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Originally published March 2, 2010 at 5:27 PM | Page modified March 2, 2010 at 8:58 PM

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Seattle, Magnolia panel spar over Fort Lawton

The city of Seattle and the Magnolia Neighborhood Planning Council squared off Tuesday before the state Court of Appeals over a plan to redevelop the Fort Lawton base into a mixed-income subdivision with more than 200 housing units.

Seattle Times staff reporter

The city of Seattle and the Magnolia Neighborhood Planning Council squared off Tuesday before the state Court of Appeals over a plan to redevelop the Fort Lawton base into a mixed-income subdivision with more than 200 housing units.

One of the main issues is whether the city's plan should be subjected to a review under the state Environmental Policy Act (SEPA).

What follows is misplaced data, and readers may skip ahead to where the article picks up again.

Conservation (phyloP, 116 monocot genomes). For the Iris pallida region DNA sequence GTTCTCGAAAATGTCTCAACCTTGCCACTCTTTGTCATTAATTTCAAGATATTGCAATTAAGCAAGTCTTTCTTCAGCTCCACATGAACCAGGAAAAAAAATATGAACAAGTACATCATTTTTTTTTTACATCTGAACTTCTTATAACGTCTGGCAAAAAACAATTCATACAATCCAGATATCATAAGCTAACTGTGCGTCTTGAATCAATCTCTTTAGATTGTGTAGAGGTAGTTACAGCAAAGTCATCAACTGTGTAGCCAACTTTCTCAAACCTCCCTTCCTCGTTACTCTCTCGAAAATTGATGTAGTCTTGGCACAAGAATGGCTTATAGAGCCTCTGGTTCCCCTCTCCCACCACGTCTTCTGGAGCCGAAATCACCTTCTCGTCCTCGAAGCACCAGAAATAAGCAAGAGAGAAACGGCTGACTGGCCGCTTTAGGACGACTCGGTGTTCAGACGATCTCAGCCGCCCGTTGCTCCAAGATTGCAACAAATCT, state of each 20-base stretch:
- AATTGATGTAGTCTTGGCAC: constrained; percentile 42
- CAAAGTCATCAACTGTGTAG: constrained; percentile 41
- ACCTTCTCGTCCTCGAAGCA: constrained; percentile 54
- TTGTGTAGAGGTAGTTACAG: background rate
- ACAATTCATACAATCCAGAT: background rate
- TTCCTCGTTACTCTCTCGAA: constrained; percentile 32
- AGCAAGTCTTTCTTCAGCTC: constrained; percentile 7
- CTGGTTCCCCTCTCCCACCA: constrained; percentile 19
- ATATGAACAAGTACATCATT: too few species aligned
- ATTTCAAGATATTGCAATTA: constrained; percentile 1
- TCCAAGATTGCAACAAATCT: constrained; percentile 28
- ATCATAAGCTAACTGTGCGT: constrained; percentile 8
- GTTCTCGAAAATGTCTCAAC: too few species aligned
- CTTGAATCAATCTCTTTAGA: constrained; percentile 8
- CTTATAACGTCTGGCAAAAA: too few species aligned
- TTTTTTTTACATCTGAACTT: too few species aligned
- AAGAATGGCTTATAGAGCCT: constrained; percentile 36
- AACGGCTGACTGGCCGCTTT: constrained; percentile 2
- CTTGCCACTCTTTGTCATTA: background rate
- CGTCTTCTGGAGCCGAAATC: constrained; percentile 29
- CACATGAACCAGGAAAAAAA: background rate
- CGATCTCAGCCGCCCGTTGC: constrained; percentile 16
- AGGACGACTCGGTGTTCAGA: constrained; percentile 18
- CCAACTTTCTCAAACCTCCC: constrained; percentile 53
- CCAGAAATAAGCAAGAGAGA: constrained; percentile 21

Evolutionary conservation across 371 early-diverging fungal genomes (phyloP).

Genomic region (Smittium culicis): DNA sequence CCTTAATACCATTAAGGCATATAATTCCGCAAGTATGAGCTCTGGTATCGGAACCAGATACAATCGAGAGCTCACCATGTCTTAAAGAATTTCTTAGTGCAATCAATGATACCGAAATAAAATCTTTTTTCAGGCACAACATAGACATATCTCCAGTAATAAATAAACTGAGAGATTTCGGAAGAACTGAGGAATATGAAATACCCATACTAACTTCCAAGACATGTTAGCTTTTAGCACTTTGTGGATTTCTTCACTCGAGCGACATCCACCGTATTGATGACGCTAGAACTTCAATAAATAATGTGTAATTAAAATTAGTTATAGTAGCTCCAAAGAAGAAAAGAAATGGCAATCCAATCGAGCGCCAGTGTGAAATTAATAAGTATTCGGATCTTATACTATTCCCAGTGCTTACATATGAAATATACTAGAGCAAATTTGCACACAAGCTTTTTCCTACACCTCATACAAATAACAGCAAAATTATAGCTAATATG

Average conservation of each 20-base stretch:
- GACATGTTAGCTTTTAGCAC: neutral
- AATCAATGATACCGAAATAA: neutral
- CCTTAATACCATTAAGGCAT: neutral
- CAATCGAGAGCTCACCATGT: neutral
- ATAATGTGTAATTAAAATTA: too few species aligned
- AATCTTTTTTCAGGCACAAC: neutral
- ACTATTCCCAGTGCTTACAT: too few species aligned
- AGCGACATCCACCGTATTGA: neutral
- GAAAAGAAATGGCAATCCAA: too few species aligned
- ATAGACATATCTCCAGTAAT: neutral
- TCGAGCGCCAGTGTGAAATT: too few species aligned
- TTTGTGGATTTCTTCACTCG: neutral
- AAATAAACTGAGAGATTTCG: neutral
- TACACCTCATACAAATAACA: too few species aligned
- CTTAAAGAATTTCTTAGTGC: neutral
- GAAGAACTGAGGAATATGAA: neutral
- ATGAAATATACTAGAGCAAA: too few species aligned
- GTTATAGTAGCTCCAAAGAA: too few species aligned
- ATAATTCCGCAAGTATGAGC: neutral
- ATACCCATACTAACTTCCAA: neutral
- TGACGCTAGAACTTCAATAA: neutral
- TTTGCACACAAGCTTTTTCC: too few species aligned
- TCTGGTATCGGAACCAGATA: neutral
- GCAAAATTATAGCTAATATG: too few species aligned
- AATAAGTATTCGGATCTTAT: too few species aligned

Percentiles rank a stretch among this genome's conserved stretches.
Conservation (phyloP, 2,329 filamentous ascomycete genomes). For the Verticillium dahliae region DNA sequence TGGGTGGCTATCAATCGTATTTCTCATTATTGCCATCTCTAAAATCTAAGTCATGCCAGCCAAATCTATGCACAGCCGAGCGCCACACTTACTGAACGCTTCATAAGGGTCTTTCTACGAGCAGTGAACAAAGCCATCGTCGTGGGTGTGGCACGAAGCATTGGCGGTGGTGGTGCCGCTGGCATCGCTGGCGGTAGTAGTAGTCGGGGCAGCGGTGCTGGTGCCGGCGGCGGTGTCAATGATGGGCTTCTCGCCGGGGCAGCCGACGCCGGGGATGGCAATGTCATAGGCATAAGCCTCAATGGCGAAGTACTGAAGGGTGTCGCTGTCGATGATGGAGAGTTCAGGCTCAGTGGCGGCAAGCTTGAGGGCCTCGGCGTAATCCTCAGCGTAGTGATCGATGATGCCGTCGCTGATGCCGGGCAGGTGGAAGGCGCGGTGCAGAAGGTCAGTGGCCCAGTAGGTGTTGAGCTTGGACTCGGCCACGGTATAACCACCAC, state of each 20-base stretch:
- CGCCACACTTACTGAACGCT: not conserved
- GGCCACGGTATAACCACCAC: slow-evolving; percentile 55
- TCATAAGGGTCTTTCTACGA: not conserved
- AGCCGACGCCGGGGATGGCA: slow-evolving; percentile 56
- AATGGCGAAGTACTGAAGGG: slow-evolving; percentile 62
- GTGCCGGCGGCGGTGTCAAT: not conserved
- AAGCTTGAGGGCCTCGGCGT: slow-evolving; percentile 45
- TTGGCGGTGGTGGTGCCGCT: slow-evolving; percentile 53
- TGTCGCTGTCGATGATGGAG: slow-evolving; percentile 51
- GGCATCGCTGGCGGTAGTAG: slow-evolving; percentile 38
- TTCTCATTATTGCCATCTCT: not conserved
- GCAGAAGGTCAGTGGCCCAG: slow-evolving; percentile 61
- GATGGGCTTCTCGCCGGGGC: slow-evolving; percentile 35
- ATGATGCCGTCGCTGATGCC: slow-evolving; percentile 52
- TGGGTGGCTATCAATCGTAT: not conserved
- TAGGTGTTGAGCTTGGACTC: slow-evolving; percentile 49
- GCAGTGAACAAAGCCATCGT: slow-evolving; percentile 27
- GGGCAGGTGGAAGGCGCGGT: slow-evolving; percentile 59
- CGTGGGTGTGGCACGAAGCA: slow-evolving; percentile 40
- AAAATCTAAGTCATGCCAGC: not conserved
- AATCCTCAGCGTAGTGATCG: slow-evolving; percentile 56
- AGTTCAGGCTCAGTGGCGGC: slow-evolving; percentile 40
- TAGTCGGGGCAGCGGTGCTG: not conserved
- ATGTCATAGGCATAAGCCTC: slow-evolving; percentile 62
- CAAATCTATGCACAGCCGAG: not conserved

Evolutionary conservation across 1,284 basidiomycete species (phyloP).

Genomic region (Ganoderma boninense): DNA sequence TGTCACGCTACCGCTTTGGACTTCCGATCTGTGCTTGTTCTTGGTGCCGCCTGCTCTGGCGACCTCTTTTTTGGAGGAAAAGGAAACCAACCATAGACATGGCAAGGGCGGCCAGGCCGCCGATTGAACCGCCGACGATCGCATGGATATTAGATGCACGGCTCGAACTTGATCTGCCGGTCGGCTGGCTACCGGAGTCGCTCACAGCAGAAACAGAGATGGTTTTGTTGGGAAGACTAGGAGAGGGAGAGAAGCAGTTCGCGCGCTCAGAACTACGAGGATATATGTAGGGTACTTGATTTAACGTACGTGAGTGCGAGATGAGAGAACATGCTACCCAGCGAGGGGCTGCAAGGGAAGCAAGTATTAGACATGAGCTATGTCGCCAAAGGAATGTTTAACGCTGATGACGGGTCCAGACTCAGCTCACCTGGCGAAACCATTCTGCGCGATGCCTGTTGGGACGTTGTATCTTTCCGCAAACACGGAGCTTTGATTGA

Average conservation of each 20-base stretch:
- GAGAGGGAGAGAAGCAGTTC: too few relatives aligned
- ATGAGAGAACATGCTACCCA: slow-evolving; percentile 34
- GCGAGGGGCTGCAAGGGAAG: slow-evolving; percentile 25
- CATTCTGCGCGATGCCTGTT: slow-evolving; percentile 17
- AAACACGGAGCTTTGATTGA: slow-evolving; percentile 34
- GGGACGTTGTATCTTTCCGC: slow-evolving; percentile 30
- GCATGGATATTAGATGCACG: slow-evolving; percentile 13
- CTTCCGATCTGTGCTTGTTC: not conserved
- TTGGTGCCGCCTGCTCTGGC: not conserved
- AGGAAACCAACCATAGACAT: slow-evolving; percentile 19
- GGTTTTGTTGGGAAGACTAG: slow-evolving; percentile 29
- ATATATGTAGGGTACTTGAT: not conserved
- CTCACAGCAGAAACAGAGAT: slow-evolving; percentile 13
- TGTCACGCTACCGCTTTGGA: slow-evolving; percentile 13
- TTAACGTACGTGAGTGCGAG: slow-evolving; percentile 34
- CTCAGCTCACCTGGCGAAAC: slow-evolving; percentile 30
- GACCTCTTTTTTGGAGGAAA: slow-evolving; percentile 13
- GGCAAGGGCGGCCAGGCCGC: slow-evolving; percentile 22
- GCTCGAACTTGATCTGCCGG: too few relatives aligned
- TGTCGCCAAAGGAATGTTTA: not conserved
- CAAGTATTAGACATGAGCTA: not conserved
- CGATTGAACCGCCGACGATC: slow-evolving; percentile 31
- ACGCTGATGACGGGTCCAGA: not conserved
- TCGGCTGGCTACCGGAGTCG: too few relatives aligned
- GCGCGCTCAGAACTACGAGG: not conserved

Fort Lawton was flagged for closure in 2005, and the Army named the city responsible for redeveloping the 29-acre site. In 2008, the city signed off on a plan to include 108 to 125 market-rate units, 85 units for the homeless and six Habitat for Humanity units.

That same year, the neighborhood council sued, arguing the city can't bypass SEPA. Last year, King County Superior Court Judge Catherine Shaffer agreed.

The city appealed. Roger Wynne, assistant city attorney, argued that SEPA isn't required because the plan will be approved at the federal level — and that means it will undergo an analysis under the National Environmental Policy Act.

There's no need to undergo two intensive reviews, he said.

"Both are rigorous, both explore environmental impacts," he said.

Gwendolyn Payton, attorney for the neighborhood council, said the city should have done the SEPA review after Shaffer's ruling, instead of fighting it in court.

"They decided to take what I believe is our taxpayer money and do this expensive appeal," she said. "By now, they could have done SEPA twice over."

It's unclear when the judges will rule, but a decision is expected within the year.

Sonia Krishnan: 206-515-5546 or skrishnan@seattletimes.com

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